Here’s a link to CAAF’s decision in United States v. Hartman, __ M.J. __, No. 10-0291/NA (C.A.A.F. March 15, 2011).  Chief Judge Effron wrote for a unanimous court.  CAAF reversed NMCCA and set aside a sodomy conviction, holding that the military judge erred in this guilty plea case by not establishing Appellant’s understanding of how his factual statements during the providence inquiry related to the Marcum factors and ensuring  that the accused understood the distinctions that Lawrence and Marcum establish between protected sexual acts and sexual acts that can be criminalized.

7 Responses to “New CAAF opinion setting aside sodomy conviction”

  1. Anonymous Air Force Appellate Defense Lawyer says:

    Just what I was hoping for: More detailed Care inquiries in sodomy cases.

  2. Bill C says:

    Don’t lie. It appeals to your prurient interests.

  3. Anonymous says:

    So, does a Hartman inquiry require a MJ to reference Marcum and Lawrence by name to an accused, or does discussing the principles of each suffice?

  4. Rob Klant says:

    I’ve also wondered how the Lawrence/Marcum factors should be addressed in a contested members trial.

    Are they determined by the judge as a matter of law? Or, is it a question for the members? Is some sort of instruction required, even if the judge makes the determination (a la “lawfulness” under Art. 92)?

  5. John Harwood says:

    Great question, Rob. I think a rational argument could be made for labeling that determination either a question of fact (for the members) or a question of law (for the judge). Could it be analogized to voluntariness, where the judge makes a legal ruling on the voluntariness of a confession as a matter of law, but then also instructs the members that they may consider the voluntariness of the confession when determining what weight and significance to give to it? That instruction basically gives DC two bites at the apple. I think a reasonable argument could be made that the same should be required in an Art. 125 prosecution.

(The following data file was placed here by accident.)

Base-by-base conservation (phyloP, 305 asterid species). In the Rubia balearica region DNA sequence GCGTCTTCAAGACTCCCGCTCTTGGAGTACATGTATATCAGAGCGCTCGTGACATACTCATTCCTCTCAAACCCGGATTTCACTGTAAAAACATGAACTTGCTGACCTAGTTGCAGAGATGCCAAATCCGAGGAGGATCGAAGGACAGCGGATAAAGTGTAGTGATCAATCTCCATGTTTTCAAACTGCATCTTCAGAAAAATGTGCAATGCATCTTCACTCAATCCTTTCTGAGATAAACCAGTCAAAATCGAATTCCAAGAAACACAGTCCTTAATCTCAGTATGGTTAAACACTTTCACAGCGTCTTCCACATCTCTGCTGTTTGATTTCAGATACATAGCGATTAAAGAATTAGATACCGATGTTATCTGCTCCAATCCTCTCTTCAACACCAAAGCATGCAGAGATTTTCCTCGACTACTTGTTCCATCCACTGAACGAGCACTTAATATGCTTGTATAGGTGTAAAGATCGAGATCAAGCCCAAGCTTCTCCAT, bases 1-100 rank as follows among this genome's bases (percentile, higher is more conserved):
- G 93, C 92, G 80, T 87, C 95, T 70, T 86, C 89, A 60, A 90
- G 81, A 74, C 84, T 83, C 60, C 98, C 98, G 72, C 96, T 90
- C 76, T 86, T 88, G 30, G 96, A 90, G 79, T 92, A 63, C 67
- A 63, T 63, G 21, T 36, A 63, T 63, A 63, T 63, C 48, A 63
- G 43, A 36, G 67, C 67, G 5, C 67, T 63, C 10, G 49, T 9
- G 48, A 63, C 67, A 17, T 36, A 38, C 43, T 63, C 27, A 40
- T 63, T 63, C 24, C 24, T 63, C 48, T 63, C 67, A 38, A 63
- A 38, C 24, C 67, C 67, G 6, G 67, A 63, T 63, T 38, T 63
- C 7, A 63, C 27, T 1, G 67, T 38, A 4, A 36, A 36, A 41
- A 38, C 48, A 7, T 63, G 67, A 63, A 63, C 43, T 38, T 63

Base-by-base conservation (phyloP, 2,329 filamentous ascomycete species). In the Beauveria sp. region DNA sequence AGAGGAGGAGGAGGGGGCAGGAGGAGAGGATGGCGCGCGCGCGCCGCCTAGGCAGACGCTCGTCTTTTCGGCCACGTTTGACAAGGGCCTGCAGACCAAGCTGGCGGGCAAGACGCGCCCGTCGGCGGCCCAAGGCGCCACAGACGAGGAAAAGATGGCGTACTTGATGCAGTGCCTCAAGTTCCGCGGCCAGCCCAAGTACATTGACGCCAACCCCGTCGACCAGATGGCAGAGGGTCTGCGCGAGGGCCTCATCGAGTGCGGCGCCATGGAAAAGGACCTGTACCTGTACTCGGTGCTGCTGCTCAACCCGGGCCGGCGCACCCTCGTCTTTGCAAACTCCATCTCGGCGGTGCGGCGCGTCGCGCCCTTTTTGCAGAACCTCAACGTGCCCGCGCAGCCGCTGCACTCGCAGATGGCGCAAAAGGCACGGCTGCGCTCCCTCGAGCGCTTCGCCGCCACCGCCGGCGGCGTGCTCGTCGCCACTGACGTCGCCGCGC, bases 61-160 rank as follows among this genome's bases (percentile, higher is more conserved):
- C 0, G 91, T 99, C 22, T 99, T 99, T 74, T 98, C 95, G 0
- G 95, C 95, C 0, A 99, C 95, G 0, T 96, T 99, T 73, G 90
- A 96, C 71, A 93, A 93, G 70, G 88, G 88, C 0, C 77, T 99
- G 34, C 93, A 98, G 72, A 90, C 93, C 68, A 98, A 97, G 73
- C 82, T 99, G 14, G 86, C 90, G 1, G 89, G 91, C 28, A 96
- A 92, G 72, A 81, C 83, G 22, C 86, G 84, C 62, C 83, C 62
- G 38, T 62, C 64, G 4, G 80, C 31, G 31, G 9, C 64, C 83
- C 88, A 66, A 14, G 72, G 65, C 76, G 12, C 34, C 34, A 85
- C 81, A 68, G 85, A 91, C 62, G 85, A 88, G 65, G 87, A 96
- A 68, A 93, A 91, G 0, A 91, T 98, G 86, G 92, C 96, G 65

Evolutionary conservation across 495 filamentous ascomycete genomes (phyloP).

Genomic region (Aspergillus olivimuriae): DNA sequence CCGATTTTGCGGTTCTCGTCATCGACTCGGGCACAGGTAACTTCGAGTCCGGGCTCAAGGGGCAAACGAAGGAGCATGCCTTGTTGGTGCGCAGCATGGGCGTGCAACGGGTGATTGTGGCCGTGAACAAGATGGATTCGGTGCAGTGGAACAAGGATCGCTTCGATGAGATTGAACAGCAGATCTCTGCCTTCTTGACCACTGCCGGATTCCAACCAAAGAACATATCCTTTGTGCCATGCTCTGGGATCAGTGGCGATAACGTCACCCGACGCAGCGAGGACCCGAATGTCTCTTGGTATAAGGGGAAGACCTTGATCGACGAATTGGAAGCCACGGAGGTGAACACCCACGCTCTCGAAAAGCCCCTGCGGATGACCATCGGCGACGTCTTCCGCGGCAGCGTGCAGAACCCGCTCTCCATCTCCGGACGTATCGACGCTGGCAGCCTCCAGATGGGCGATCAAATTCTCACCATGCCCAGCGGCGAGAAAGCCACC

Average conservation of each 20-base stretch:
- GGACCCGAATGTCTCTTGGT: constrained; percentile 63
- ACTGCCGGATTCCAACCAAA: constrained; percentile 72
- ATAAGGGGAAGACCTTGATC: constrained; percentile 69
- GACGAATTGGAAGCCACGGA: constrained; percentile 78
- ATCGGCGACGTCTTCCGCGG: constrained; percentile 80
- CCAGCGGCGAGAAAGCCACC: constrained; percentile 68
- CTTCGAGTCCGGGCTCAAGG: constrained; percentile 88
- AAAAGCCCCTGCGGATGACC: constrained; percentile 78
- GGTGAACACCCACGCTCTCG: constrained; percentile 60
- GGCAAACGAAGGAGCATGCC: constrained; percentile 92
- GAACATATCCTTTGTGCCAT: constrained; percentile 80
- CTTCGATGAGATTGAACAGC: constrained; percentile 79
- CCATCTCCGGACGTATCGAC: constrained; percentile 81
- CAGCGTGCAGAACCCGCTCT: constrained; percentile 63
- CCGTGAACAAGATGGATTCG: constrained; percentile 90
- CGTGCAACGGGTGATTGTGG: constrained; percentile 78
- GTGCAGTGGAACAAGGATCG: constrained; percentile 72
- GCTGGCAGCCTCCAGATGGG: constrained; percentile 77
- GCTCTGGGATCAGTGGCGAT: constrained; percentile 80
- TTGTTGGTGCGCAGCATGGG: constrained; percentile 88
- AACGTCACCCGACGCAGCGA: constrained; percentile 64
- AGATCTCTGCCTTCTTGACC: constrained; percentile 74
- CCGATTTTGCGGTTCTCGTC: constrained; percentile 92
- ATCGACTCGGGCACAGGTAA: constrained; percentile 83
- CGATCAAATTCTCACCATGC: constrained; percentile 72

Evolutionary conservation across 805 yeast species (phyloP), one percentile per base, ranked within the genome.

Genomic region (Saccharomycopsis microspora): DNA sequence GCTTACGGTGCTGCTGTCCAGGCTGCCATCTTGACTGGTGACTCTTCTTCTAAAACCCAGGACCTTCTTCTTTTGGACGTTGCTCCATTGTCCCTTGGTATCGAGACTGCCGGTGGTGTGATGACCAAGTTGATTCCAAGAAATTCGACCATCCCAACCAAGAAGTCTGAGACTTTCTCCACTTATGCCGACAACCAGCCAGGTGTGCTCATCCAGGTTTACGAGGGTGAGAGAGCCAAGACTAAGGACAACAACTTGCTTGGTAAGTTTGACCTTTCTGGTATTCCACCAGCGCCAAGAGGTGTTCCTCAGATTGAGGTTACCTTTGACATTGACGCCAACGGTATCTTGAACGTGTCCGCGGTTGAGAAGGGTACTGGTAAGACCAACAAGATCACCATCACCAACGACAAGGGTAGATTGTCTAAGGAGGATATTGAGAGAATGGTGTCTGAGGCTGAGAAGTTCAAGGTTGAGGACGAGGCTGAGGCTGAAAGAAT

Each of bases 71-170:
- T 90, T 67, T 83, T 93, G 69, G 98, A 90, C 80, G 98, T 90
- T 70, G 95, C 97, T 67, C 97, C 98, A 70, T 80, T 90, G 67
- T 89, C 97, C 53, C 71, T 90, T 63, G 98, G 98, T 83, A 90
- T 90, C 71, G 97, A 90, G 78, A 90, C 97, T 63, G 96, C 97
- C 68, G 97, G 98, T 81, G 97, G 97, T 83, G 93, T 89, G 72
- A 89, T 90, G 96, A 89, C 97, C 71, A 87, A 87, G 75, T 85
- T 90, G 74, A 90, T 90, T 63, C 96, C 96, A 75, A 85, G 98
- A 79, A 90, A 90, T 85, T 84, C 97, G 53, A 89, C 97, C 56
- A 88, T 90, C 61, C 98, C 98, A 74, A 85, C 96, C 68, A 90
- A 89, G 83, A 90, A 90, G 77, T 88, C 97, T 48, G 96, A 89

Either way, even if the judge decided it was a matter of law and decided against me on the pre-trial motion, I’d be arguing jury nullification as much as the judge would let me get away with.

    As an aside, why in the world didn’t they charge indecent acts?

  6. Cheap Seats says:

    J H – They did charge indecent acts. As part of the PTA, the Accused pled guilty to the LIO of sodomy (was charged as forcible), the indecent acts and forcible specs were dismissed. Avoided the trial, the “victim” consented to the deal, and the accused didn’t have to register as an offender.

  7. Frank Rosenblatt says:

    Bravo, CAAF!